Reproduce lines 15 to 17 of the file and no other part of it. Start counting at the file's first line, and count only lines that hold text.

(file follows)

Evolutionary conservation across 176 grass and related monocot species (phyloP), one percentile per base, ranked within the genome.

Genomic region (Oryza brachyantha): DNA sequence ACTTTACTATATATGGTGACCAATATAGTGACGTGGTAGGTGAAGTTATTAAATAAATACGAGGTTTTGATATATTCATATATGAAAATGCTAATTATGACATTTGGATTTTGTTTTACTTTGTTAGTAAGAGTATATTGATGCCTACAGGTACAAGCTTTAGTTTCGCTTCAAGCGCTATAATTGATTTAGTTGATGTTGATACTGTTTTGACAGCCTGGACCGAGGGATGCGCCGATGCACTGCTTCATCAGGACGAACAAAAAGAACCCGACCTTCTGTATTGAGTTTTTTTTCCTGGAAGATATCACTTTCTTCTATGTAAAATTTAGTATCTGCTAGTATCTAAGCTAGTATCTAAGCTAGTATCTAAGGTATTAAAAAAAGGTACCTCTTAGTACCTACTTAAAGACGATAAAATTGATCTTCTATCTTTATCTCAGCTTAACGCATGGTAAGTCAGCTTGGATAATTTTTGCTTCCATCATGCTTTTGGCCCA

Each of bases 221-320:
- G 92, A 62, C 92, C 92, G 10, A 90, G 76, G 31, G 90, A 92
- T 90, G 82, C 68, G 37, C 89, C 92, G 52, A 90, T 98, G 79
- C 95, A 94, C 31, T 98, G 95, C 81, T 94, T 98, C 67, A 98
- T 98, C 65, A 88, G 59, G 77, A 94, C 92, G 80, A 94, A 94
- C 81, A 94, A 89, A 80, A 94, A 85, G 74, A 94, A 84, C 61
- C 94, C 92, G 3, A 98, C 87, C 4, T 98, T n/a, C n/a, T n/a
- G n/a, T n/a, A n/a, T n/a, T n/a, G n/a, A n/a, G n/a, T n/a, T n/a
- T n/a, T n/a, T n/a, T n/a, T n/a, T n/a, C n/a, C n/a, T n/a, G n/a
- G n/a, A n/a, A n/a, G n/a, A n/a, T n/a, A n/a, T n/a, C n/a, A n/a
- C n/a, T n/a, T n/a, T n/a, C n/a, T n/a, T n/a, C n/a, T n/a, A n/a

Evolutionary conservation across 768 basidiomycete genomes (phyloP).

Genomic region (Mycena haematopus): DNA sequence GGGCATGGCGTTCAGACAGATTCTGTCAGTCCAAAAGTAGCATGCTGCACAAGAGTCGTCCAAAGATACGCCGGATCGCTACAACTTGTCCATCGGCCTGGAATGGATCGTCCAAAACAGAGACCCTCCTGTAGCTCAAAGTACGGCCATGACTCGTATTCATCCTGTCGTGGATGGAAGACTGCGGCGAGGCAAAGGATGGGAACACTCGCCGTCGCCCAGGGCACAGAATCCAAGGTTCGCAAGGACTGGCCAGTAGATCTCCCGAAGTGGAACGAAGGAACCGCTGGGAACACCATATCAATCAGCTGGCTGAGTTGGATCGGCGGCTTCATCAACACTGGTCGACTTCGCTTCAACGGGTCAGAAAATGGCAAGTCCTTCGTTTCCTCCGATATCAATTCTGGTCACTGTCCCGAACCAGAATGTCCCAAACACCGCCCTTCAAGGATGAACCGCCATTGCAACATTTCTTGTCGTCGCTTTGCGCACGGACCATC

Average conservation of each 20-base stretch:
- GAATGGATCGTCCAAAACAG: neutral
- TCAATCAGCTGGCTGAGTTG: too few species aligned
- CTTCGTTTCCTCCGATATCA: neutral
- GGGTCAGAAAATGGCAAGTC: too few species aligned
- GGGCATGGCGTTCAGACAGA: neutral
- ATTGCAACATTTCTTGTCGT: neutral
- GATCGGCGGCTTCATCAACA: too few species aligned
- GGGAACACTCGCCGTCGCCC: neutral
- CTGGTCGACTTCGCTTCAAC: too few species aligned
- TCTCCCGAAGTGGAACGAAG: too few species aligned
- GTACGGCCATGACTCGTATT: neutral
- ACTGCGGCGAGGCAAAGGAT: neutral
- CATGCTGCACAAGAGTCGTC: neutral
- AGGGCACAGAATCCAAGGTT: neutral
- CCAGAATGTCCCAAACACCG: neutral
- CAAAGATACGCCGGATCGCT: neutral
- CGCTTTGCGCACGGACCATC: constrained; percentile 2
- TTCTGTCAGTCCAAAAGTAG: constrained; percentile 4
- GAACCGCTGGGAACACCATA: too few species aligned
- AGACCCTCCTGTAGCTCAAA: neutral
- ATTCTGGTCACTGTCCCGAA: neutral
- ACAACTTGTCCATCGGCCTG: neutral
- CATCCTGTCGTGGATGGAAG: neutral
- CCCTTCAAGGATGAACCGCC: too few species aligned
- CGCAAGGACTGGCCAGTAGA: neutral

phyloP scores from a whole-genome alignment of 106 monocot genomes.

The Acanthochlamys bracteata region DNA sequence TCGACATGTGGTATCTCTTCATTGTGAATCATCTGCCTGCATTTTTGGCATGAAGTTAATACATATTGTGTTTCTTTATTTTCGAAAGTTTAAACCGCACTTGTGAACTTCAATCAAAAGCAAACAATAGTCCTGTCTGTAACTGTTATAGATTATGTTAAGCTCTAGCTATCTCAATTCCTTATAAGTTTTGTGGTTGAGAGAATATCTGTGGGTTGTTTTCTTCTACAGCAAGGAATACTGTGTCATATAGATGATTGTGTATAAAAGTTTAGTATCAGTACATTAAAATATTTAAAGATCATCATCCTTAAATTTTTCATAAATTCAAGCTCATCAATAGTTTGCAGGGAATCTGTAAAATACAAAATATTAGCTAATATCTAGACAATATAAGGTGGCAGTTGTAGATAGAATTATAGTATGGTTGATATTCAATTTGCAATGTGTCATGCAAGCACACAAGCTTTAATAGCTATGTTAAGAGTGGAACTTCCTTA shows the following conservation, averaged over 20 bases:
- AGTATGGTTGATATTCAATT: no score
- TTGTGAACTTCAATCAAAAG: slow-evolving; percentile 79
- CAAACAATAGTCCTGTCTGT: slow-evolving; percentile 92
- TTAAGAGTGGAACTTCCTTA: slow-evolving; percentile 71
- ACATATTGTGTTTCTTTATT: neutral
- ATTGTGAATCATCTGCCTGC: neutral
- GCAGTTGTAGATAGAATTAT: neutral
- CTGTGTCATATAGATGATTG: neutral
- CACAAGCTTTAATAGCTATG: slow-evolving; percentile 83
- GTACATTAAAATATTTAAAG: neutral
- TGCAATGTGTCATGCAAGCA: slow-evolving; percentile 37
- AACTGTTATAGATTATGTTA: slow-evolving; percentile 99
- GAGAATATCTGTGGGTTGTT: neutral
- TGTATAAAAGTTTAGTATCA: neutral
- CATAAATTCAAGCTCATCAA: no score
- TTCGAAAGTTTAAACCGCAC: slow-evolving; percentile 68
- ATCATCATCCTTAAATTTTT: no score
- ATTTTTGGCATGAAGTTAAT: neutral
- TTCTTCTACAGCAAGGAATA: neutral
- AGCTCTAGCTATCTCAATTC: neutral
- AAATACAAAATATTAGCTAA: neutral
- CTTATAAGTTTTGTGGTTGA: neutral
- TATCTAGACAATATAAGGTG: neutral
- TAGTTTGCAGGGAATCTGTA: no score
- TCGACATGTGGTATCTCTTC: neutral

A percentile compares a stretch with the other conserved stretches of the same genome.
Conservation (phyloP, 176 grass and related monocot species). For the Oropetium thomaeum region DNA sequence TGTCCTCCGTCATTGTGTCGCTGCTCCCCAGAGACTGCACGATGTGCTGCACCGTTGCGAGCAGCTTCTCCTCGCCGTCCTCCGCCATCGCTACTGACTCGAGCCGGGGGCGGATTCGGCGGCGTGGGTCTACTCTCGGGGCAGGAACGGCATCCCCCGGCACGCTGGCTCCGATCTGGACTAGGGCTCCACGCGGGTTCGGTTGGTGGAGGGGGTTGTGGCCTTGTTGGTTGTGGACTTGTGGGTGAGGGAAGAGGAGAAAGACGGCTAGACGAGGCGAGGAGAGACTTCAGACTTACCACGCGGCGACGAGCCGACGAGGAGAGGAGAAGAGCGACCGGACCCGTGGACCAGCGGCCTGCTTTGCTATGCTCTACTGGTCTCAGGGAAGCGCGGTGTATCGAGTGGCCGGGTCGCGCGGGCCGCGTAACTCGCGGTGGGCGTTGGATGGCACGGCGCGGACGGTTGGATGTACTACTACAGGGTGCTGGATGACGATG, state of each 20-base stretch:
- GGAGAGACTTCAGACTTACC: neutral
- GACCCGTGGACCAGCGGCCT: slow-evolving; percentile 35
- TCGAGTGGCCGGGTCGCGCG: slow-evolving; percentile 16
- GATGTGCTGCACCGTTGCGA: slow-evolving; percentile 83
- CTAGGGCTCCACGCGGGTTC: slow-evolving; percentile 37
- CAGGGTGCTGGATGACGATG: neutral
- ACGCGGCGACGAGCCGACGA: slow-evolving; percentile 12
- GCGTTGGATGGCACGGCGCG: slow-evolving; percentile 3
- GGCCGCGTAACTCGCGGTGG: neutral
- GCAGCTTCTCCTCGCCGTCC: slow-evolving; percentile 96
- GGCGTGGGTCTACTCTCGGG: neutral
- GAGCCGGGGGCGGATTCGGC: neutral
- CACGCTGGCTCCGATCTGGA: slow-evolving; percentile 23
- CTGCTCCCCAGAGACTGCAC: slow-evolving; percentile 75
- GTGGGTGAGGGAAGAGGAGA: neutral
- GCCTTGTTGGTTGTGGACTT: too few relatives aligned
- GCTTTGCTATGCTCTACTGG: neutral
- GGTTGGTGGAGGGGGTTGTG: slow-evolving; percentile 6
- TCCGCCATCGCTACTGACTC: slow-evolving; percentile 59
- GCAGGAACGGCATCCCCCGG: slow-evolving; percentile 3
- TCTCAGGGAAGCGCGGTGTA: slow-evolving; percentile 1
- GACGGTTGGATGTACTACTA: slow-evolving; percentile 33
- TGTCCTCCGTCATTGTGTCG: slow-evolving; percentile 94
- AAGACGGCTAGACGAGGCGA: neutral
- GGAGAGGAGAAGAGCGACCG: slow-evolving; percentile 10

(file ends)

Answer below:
Genomic region (Mycena haematopus): DNA sequence GGGCATGGCGTTCAGACAGATTCTGTCAGTCCAAAAGTAGCATGCTGCACAAGAGTCGTCCAAAGATACGCCGGATCGCTACAACTTGTCCATCGGCCTGGAATGGATCGTCCAAAACAGAGACCCTCCTGTAGCTCAAAGTACGGCCATGACTCGTATTCATCCTGTCGTGGATGGAAGACTGCGGCGAGGCAAAGGATGGGAACACTCGCCGTCGCCCAGGGCACAGAATCCAAGGTTCGCAAGGACTGGCCAGTAGATCTCCCGAAGTGGAACGAAGGAACCGCTGGGAACACCATATCAATCAGCTGGCTGAGTTGGATCGGCGGCTTCATCAACACTGGTCGACTTCGCTTCAACGGGTCAGAAAATGGCAAGTCCTTCGTTTCCTCCGATATCAATTCTGGTCACTGTCCCGAACCAGAATGTCCCAAACACCGCCCTTCAAGGATGAACCGCCATTGCAACATTTCTTGTCGTCGCTTTGCGCACGGACCATC

Average conservation of each 20-base stretch:
- GAATGGATCGTCCAAAACAG: neutral